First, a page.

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The Ubi Badak is a large tuber with rough, dusty brown to gray skin. Its exterior skin additionally often displays thin, straggly hairs between one and three inches in length which are the petite roots of the tuber. Its shape is slightly round to ovate with irregular lumps and bumps. Underneath its rough exterior lies a densely textured flesh which features hues of violet, purple, and creamy white. There are technically two different types of Ubi Badak, an all-white fleshed and a purple and white fleshed variety as pictured here. The leaves of the Ubi Badak vine are broad to ovate, growing opposite one another on non-woody stems with some leaves positioned alternate towards the base of the plant. When cooked the tuber itself offers a starchy texture and subtly sweet yam flavor with nuances of chestnut. Tubers for consumption are typically harvested at the end of their season when about four inches in length. If left on the plant, however, the Ubi Badak tubers will continue to grow year after year and can grow to be as large as six to eight feet in length.
Ubi Badak are available year-round with a peak season in late summer through late spring.
The Ubi Badak is a Malaysian variety of yam and a member of the Dioscoreaceae family, which houses predominantly perennial herbaceous vines. There are two botanical groups that stem from Southeast Asia; Dioscorea alata and Dioscorea esculenta. The Ubi Badak is a member of Dioscorea alata a botanical group formerly known as Dioscorea spiculata. Also known as Winged yam or Water yam in English, Tai Shu in Hakka, and Mao shu, Shen Shu or Fake Chinese yam in Mandarin.
Ubi Badak provides an excellent source of dietary fiber, complex carbohydrates, and naturally occurring antioxidants.
Ubi Badak can be used in a variety of cooked applications. Typically they are peeled before use though they can be roasted within their skins. Peeled Ubi Badak can be steamed, boiled and baked. One of the most popular uses for Ubi Badak is cooked, pureed and added to desserts, savory snacks, and baked goods. Both pureed and cubed Ubi Badak is also a popular addition to soups and puddings. Ubi Badak can also be pounded down to make flour. Ubi Badak will keep for up to two weeks when stored in a cool, dark place. Refrigeration should be avoided as this will cause them to lose flavor and spoil faster. While storing sunlight and plastic bags should be avoided as well to prevent the yams from sprouting.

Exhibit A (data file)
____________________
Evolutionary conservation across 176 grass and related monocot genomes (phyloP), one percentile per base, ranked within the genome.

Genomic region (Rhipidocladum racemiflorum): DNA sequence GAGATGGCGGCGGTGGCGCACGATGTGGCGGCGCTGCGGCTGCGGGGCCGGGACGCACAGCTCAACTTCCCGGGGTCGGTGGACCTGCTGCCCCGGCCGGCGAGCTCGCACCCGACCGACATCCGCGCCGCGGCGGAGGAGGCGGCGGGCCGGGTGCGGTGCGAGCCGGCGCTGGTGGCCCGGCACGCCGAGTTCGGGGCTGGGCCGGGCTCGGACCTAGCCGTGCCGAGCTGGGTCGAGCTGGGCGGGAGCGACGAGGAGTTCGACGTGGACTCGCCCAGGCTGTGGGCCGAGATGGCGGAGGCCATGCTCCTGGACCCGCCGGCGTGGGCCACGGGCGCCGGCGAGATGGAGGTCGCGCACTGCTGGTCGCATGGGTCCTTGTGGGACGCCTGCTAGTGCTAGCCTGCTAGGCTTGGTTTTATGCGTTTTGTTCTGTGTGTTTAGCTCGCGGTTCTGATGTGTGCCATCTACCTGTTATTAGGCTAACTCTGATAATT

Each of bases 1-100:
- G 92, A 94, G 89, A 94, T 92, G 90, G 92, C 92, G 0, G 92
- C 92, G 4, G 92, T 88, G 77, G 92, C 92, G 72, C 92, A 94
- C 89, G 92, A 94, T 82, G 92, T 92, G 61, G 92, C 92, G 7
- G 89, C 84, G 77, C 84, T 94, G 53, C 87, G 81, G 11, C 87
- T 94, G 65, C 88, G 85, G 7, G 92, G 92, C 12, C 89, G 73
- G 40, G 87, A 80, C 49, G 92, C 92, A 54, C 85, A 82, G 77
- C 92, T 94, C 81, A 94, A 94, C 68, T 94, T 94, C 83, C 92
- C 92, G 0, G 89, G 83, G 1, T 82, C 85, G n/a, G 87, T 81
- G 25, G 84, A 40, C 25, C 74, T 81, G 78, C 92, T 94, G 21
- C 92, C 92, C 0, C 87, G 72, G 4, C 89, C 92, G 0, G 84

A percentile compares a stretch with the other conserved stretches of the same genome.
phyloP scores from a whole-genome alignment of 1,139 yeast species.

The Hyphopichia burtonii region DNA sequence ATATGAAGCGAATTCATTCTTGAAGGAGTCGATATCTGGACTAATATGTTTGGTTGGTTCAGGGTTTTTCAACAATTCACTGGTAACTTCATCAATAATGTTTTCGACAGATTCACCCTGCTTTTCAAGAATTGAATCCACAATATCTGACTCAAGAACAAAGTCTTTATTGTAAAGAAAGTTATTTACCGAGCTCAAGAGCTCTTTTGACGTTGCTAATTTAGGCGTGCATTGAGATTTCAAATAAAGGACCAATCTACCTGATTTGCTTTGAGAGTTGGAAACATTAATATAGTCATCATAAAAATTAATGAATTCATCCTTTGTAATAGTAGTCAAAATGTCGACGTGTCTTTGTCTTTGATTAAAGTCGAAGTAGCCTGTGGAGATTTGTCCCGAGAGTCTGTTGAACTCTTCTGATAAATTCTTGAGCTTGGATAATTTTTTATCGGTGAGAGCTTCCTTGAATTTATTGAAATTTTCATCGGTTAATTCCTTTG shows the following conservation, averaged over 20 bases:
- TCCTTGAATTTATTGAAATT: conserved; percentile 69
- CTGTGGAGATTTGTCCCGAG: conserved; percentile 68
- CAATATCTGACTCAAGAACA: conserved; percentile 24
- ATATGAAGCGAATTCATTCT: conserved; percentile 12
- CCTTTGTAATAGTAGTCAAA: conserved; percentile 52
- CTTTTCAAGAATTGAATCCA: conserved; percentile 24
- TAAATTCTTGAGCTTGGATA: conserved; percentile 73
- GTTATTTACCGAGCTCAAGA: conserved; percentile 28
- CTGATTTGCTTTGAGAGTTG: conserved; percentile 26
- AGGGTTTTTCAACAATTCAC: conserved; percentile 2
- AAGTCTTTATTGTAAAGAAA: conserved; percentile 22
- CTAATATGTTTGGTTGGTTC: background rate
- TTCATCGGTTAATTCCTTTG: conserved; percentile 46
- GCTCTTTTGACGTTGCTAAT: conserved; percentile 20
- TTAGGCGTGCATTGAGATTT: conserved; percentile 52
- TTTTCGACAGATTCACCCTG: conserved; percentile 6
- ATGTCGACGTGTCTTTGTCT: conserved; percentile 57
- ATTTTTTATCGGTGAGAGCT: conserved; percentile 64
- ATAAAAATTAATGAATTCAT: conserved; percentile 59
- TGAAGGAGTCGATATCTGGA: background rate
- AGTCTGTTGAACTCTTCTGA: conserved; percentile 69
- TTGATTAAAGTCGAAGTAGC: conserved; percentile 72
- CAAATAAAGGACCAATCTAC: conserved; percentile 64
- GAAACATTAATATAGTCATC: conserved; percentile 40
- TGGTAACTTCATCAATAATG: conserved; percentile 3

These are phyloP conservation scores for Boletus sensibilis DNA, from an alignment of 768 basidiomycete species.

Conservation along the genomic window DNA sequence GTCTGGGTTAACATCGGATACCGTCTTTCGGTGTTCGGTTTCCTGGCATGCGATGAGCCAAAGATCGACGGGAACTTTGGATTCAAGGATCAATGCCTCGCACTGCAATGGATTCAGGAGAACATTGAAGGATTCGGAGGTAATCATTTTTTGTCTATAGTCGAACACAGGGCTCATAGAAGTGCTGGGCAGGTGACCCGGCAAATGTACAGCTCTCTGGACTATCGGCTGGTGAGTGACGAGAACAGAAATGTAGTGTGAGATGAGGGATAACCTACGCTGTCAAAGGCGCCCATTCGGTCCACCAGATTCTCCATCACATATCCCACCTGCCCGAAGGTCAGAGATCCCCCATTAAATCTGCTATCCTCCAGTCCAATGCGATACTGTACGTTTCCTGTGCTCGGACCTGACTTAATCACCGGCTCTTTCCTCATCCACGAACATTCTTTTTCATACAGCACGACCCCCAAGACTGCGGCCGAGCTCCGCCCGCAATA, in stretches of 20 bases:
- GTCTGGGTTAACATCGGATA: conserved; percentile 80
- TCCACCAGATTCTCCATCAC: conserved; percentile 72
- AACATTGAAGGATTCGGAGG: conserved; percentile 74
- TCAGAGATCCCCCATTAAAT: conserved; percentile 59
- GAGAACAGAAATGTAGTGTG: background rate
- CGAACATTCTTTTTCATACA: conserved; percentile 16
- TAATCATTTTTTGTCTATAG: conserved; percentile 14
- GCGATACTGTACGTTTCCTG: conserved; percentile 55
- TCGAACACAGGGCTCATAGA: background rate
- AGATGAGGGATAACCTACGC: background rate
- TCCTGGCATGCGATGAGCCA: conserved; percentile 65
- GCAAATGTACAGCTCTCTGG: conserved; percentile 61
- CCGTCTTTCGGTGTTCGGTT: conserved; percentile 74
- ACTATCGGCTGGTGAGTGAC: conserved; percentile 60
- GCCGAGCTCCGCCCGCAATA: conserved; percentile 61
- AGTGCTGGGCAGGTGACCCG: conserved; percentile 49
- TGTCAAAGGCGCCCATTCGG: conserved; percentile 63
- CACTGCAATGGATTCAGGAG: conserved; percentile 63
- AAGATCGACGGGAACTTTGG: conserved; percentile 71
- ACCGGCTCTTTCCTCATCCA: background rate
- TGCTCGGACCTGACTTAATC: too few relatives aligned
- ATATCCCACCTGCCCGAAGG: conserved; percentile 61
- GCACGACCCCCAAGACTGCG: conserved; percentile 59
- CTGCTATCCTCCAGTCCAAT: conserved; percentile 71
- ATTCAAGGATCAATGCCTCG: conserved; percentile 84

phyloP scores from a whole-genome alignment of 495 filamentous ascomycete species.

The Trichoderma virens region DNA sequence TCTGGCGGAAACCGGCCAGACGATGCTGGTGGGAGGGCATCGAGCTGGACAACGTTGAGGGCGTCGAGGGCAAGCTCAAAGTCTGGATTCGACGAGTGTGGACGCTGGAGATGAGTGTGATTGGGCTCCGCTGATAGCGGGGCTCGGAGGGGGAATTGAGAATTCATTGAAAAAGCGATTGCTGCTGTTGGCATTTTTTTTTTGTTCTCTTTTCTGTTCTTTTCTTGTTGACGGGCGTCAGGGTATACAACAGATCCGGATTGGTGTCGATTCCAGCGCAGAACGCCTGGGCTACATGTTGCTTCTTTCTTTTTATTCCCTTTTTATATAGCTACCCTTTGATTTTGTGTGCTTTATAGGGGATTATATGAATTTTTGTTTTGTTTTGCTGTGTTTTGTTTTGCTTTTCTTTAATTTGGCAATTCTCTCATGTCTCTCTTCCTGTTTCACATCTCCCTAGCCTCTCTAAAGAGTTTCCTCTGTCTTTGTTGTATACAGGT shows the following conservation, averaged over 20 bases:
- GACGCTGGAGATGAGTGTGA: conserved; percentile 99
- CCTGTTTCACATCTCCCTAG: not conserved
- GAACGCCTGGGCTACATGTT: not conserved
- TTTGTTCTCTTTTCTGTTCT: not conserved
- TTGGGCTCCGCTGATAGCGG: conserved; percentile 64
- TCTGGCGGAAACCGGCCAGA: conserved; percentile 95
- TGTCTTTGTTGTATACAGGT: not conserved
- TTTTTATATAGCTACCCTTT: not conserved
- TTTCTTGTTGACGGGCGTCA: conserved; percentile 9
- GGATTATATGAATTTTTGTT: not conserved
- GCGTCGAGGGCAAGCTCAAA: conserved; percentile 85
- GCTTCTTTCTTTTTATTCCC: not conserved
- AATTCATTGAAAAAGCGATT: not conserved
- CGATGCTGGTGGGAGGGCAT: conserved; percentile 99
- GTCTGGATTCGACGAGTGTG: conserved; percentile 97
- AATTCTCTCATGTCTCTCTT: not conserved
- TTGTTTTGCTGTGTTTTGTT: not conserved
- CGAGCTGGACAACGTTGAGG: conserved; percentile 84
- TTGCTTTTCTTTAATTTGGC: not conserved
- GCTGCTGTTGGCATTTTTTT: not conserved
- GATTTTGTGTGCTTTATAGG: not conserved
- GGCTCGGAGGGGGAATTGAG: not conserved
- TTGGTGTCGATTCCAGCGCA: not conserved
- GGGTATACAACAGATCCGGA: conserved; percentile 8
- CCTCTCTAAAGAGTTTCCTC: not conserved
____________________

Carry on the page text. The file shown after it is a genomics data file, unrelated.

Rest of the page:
In 2009 the Ubi Badak was featured on a Malaysian stamp as part of a collection of stamps featuring the root crops of Malaysia. Ubi Badak is a popular ingredient in some traditional kuih preparations, both sweet and savory such as ondeh-ondeh (round ball shaped cakes). Kuih’s are a popular snack food in Malaysia and are enjoyed in a fashion similar to that of tapas in Spain.
Yams are believed to date as far back as the beginning of the Jurassic era when South America and Asia had yet to separate. The Ubi Badak specifically is thought to have originated several thousand years ago in southeastern Asia, potentially as a result of hybridization. Tuber crops such as the Ubi Badak have long been an important yam variety and food staple in the Malaysian diet. During food shortages such as that which occurred during World War II the Ubi Badak provided a source of sustenance at a time when adequate rice supply was difficult to find. Today the Ubi Badak remains a popular ingredient though less as a nutritional necessity and more so for enjoyment of its flavor in sacks and desserts, particularly as an ingredient in kuih. Today Ubi Badak can be found growing in various parts of tropical and sub-tropical Asia. It was first introduced to the southeastern United States by Spanish and Portuguese explorers in the 1500s but never became a cultivated crop. Rather it became a wild plant growing in the marshes of Georgia, Florida and parts of Louisiana and today is classified as a noxious weed in the state of Florida.
Recipes that include Ubi Badak. One is easiest, three is harder.
|Kari Leafs||Purple Yam Cake|